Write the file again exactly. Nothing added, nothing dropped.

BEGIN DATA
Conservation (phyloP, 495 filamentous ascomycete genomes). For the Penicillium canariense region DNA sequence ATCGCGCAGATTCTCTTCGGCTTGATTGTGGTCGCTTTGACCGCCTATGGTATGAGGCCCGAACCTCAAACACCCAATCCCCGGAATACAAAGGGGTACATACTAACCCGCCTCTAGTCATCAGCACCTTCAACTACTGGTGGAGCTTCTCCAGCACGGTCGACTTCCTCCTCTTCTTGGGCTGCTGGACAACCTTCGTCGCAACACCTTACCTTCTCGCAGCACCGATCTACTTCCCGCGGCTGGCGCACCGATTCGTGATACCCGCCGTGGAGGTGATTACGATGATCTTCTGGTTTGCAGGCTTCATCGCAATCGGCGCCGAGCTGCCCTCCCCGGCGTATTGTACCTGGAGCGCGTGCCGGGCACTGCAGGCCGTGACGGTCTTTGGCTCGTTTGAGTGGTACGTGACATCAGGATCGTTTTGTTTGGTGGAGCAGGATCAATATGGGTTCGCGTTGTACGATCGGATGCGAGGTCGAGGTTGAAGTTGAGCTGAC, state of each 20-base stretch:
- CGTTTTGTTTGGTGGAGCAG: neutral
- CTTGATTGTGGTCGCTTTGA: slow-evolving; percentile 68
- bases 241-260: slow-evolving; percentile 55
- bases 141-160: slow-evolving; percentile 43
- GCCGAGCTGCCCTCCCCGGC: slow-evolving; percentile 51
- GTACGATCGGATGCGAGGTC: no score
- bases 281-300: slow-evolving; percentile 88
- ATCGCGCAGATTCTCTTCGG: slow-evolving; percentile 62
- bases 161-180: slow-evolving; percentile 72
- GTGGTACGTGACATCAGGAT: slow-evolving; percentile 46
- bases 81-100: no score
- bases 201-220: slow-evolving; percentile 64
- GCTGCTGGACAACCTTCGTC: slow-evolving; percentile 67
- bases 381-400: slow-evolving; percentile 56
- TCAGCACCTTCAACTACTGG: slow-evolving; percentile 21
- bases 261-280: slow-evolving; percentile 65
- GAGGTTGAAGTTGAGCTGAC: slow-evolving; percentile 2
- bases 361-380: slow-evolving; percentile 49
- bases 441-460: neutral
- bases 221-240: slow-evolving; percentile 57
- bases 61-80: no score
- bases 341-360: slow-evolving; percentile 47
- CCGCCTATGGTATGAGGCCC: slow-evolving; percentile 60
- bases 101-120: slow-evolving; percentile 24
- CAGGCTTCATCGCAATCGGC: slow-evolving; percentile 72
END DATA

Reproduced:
Conservation (phyloP, 495 filamentous ascomycete genomes). For the Penicillium canariense region DNA sequence ATCGCGCAGATTCTCTTCGGCTTGATTGTGGTCGCTTTGACCGCCTATGGTATGAGGCCCGAACCTCAAACACCCAATCCCCGGAATACAAAGGGGTACATACTAACCCGCCTCTAGTCATCAGCACCTTCAACTACTGGTGGAGCTTCTCCAGCACGGTCGACTTCCTCCTCTTCTTGGGCTGCTGGACAACCTTCGTCGCAACACCTTACCTTCTCGCAGCACCGATCTACTTCCCGCGGCTGGCGCACCGATTCGTGATACCCGCCGTGGAGGTGATTACGATGATCTTCTGGTTTGCAGGCTTCATCGCAATCGGCGCCGAGCTGCCCTCCCCGGCGTATTGTACCTGGAGCGCGTGCCGGGCACTGCAGGCCGTGACGGTCTTTGGCTCGTTTGAGTGGTACGTGACATCAGGATCGTTTTGTTTGGTGGAGCAGGATCAATATGGGTTCGCGTTGTACGATCGGATGCGAGGTCGAGGTTGAAGTTGAGCTGAC, state of each 20-base stretch:
- CGTTTTGTTTGGTGGAGCAG: neutral
- CTTGATTGTGGTCGCTTTGA: slow-evolving; percentile 68
- bases 241-260: slow-evolving; percentile 55
- bases 141-160: slow-evolving; percentile 43
- GCCGAGCTGCCCTCCCCGGC: slow-evolving; percentile 51
- GTACGATCGGATGCGAGGTC: no score
- bases 281-300: slow-evolving; percentile 88
- ATCGCGCAGATTCTCTTCGG: slow-evolving; percentile 62
- bases 161-180: slow-evolving; percentile 72
- GTGGTACGTGACATCAGGAT: slow-evolving; percentile 46
- bases 81-100: no score
- bases 201-220: slow-evolving; percentile 64
- GCTGCTGGACAACCTTCGTC: slow-evolving; percentile 67
- bases 381-400: slow-evolving; percentile 56
- TCAGCACCTTCAACTACTGG: slow-evolving; percentile 21
- bases 261-280: slow-evolving; percentile 65
- GAGGTTGAAGTTGAGCTGAC: slow-evolving; percentile 2
- bases 361-380: slow-evolving; percentile 49
- bases 441-460: neutral
- bases 221-240: slow-evolving; percentile 57
- bases 61-80: no score
- bases 341-360: slow-evolving; percentile 47
- CCGCCTATGGTATGAGGCCC: slow-evolving; percentile 60
- bases 101-120: slow-evolving; percentile 24
- CAGGCTTCATCGCAATCGGC: slow-evolving; percentile 72